Pat Robertson: D.C. earthquake ‘means we’re closer to the coming of the Lord’

The U.S. Geological Survey says a fifth aftershock from Tuesday’s earthquake in Virginia was recorded early Thursday morning. Pat Robertson, … Continued

The U.S. Geological Survey says a fifth aftershock from Tuesday’s earthquake in Virginia was recorded early Thursday morning.

Pat Robertson, natural disaster interpreter extraordinaire, said on Wednesday’s 700 Club that the earthquake that struck the Washington region Tuesday “means that we’re closer to the coming of the Lord.”

On Thursday’s broadcast, Robertson pointed to the damage to the Washington Monument in the earthquake as a possible ‘sign’ from God:

Robertson made his remarks during the same week that his Christian Broadcasting Network is featuring a series called “Signs of the Times” examining “what the Bible says about Israel and the end times, economic and natural disasters, wars and signs of the Anti-Christ.”

The televangelist Wednesday cited Matthew’s Gospel, and the earthquake’s “upheaval in the earth” as a sign that the End Times are nearing. Natural disasters, war and “one world government,” Robertson said, citing Scripture, are all “birth pangs” of the world to come.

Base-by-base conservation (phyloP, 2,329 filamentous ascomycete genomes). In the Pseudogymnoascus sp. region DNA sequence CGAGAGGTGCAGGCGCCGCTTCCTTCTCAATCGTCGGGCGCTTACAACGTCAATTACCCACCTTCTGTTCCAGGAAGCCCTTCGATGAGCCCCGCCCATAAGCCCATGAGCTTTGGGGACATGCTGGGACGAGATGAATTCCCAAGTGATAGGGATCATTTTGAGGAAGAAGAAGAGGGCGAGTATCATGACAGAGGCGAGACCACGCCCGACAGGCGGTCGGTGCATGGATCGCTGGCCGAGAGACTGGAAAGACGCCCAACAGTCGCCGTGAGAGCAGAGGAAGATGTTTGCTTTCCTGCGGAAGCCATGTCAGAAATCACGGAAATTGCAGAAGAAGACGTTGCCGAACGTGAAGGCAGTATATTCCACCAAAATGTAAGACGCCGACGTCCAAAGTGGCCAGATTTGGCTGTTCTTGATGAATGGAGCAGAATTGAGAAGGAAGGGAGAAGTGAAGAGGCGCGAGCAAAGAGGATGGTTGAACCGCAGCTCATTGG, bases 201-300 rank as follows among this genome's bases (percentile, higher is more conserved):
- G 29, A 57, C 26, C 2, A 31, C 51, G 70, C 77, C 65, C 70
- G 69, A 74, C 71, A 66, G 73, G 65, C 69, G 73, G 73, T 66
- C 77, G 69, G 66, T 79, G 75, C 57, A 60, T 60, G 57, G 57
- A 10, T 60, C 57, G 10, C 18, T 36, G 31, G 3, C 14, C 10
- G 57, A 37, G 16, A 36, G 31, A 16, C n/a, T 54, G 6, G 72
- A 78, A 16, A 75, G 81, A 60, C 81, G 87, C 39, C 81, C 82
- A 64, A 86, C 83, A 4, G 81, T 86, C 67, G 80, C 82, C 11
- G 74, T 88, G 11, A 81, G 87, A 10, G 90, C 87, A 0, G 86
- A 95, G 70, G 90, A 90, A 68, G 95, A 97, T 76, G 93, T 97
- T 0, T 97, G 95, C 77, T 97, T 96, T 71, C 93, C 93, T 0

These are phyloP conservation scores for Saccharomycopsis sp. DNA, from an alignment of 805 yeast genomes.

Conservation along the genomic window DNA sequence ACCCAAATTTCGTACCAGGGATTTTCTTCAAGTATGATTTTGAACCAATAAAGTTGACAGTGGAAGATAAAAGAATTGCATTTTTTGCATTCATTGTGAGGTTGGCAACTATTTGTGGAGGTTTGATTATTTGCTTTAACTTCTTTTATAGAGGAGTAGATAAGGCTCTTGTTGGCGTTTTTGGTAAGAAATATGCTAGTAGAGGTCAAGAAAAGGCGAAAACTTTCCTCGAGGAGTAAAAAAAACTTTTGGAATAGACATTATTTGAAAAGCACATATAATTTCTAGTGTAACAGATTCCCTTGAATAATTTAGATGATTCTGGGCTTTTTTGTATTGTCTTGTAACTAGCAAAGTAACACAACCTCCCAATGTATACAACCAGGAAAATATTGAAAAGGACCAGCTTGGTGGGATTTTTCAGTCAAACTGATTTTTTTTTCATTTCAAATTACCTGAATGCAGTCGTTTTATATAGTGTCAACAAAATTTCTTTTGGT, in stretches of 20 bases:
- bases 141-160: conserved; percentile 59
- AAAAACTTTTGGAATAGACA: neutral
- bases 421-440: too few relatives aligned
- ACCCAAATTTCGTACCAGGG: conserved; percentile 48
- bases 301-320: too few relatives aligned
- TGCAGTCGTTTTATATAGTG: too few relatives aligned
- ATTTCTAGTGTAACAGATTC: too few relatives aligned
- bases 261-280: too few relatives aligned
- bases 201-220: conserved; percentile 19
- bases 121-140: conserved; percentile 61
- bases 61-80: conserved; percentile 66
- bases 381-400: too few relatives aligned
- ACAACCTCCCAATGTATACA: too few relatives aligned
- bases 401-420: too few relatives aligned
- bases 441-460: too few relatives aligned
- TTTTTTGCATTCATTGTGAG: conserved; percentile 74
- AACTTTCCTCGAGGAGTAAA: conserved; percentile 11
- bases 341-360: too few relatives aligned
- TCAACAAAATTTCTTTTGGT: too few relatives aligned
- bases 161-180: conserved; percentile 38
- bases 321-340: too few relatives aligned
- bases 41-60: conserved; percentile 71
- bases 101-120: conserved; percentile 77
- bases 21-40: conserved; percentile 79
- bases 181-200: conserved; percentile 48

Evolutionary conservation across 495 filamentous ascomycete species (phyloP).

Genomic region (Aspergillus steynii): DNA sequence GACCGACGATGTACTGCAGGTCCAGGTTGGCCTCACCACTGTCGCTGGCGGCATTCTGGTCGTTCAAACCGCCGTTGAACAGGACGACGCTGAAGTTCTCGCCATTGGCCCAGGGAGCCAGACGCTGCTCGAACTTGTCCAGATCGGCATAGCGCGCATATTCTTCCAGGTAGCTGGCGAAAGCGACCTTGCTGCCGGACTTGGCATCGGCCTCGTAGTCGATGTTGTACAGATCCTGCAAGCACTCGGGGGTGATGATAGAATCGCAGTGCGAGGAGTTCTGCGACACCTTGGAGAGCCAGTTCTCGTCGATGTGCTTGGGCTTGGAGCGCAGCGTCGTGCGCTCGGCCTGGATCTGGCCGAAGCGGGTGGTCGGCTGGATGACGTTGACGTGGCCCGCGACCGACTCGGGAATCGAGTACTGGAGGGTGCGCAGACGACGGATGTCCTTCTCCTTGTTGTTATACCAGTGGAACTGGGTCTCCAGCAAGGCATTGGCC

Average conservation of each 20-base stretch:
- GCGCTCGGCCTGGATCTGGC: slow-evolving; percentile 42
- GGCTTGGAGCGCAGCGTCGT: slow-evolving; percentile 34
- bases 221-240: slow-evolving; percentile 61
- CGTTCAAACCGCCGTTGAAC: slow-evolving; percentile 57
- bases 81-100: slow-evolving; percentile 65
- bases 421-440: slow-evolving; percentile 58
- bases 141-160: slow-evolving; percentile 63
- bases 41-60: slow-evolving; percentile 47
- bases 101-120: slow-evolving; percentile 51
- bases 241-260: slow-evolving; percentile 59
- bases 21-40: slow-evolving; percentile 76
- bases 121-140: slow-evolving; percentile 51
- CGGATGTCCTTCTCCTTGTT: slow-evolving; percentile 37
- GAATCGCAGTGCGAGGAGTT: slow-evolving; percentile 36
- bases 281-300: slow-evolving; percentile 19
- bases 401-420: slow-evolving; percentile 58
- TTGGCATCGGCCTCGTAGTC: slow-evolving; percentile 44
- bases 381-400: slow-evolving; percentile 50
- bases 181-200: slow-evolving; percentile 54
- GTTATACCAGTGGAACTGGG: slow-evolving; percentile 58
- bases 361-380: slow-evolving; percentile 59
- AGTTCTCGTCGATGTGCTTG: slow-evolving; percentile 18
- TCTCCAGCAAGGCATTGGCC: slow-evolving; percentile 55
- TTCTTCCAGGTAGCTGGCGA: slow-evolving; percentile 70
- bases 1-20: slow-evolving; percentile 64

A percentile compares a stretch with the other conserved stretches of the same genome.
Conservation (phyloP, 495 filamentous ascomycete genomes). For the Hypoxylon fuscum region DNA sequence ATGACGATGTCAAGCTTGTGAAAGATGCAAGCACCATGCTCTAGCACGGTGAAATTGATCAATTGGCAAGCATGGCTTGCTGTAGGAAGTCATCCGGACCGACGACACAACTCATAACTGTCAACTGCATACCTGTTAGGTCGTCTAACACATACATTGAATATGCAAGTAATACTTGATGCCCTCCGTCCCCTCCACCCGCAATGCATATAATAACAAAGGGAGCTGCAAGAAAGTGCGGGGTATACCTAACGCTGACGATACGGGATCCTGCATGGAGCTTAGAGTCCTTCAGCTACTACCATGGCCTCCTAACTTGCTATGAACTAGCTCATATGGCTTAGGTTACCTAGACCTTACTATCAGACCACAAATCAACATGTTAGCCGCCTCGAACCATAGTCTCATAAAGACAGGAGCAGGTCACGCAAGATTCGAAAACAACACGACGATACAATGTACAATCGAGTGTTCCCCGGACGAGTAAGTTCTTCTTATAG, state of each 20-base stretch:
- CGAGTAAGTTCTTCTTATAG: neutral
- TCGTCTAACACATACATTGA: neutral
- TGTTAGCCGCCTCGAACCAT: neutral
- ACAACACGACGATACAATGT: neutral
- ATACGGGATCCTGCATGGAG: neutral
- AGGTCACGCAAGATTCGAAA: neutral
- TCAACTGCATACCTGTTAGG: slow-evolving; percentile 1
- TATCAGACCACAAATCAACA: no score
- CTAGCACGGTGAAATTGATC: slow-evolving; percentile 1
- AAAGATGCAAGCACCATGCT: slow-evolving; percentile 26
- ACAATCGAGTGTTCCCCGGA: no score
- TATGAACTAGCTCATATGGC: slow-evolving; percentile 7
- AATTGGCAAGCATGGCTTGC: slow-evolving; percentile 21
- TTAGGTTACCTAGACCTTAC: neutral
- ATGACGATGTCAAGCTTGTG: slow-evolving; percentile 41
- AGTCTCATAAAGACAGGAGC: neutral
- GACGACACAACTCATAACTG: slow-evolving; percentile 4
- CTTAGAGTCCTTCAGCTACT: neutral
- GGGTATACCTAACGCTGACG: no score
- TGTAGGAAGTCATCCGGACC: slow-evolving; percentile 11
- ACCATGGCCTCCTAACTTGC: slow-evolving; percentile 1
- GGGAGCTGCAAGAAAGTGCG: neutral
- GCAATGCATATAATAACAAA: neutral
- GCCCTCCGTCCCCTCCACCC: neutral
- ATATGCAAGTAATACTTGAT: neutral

Wednesday broadcast:

Thursday broadcast:

Robertson has a history of blaming natural disasters and terrorist acts on the victims. After the 2010 Haiti earthquake that killed more than 200,000 people, Robertson commented that Haitians had made a “pact to the devil” and were being “cursed” through the earthquake. He suggested that Hurricane Katrina was the result of legal abortion, according to Time Magazine. And in the wake of 9/11, Robertson had a now (in-)famous exchange with the late Jerry Falwell in which the two religious leaders suggested that the United States “deserved” the attacks for its tolerance of secularism, gays, abortion, feminists and pagans. Robertson’s religious worldview sees God as a being that can withdraw his protection from the United States based on the country’s morality.

A survey by Public Religion Research Institute in partnership with the Religion News Service, reported by CNN, shows that 4 in 10 Americans (38 percent) believe that earthquakes, floods and other natural disasters are a sign from God.

Robertson also prayed at the end of Thursday’s broadcast for God to send Hurricane Irene out into the ocean and away from the East Coast.

Elizabeth Tenety
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